Detractors feel, however, that writing to rule in this way is more likely to discourage imaginative writing and thinking than enable it.
A classic format for compositions is the five-paragraph essay.
Students can practice with creative writing prompts to get some ideas for interesting ways to start an essay.
The next few sentences should explain your first statement, and prepare the reader for your thesis statement, which is typically the last sentence in the introduction.
It is not the only format for writing an essay, of course, but it is a useful model for you to keep in mind, especially as you begin to develop your composition skills.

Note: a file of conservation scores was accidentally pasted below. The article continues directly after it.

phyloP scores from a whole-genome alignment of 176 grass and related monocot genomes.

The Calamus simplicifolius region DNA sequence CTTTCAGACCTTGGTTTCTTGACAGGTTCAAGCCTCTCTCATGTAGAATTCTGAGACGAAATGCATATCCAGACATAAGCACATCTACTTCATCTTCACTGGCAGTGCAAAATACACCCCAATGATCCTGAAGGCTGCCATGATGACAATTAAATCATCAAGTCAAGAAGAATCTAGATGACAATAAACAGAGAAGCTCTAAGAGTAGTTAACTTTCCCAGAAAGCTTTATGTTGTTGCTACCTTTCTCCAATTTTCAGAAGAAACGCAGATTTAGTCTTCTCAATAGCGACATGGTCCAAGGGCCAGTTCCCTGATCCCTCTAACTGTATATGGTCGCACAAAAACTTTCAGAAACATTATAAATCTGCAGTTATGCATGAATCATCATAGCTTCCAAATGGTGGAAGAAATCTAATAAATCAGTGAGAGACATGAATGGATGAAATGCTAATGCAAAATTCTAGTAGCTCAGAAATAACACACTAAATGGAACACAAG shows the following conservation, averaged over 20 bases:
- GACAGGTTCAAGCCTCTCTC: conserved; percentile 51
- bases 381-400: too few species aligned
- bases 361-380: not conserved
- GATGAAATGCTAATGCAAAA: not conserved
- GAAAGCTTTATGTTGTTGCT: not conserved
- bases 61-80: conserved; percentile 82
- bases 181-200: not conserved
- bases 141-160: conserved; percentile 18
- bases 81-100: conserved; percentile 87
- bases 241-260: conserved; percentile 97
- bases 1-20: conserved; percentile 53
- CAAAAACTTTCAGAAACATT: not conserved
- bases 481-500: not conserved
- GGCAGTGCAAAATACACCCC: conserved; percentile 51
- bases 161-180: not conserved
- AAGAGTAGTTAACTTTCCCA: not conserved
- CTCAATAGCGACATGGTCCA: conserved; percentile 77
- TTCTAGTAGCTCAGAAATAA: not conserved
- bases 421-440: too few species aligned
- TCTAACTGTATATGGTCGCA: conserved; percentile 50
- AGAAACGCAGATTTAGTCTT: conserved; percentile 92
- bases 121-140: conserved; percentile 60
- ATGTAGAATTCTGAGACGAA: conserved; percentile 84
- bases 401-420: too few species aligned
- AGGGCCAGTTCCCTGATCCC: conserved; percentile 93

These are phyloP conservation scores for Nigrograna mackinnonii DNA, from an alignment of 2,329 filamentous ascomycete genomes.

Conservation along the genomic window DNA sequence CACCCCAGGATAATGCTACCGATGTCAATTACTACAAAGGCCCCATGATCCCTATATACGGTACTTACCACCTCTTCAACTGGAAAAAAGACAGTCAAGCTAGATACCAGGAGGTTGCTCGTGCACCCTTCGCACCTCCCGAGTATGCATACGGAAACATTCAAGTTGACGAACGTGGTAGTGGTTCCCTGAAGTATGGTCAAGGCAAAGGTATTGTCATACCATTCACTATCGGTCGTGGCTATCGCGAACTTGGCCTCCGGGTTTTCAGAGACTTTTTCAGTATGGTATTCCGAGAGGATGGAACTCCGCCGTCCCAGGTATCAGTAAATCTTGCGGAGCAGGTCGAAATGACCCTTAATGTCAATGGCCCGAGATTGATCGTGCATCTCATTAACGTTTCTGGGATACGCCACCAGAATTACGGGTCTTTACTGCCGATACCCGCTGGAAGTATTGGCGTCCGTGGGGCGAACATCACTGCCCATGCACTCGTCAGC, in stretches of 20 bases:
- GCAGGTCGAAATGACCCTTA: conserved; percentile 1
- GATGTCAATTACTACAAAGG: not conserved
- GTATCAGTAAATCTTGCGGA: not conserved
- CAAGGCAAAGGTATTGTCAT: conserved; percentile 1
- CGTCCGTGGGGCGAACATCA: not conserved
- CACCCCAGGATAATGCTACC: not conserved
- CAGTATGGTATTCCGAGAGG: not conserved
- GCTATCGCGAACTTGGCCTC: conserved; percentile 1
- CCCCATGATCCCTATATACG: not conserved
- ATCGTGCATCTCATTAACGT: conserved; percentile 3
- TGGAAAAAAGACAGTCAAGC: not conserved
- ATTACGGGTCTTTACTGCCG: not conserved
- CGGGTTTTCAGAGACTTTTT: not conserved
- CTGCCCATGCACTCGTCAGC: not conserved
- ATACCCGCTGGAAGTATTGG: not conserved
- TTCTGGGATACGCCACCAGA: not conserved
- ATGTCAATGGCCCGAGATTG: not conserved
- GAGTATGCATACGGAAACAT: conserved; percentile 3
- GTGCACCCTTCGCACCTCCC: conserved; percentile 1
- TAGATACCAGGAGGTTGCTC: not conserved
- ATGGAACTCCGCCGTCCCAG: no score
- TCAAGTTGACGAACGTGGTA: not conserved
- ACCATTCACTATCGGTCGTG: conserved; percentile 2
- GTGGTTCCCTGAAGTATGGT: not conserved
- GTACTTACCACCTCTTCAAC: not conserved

The following material is adapted from a handout prepared by Harry Livermore for his high school English classes at Cook High School in Adel, Georgia. See, first, Writing Introductory Paragraphs for different ways of getting your reader involved in your essay.
The introduction is the first paragraph in your essay, and it should accomplish a few specific goals: capture the reader's interest, introduce the topic, and make a claim or express an opinion in a thesis statement.
It's a good idea to start your essay with a hook (fascinating statement) to pique the reader's interest, though this can also be accomplished by using descriptive words, an anecdote, an intriguing question, or an interesting fact.
Your thesis sentence should provide your specific assertion and convey a clear point of view, which is typically divided into three distinct arguments that support this assertation, which will each serve as central themes for the body paragraphs.
To correctly write each of these three body paragraphs, you should state your supporting idea, your topic sentence, then back it up with two or three sentences of evidence.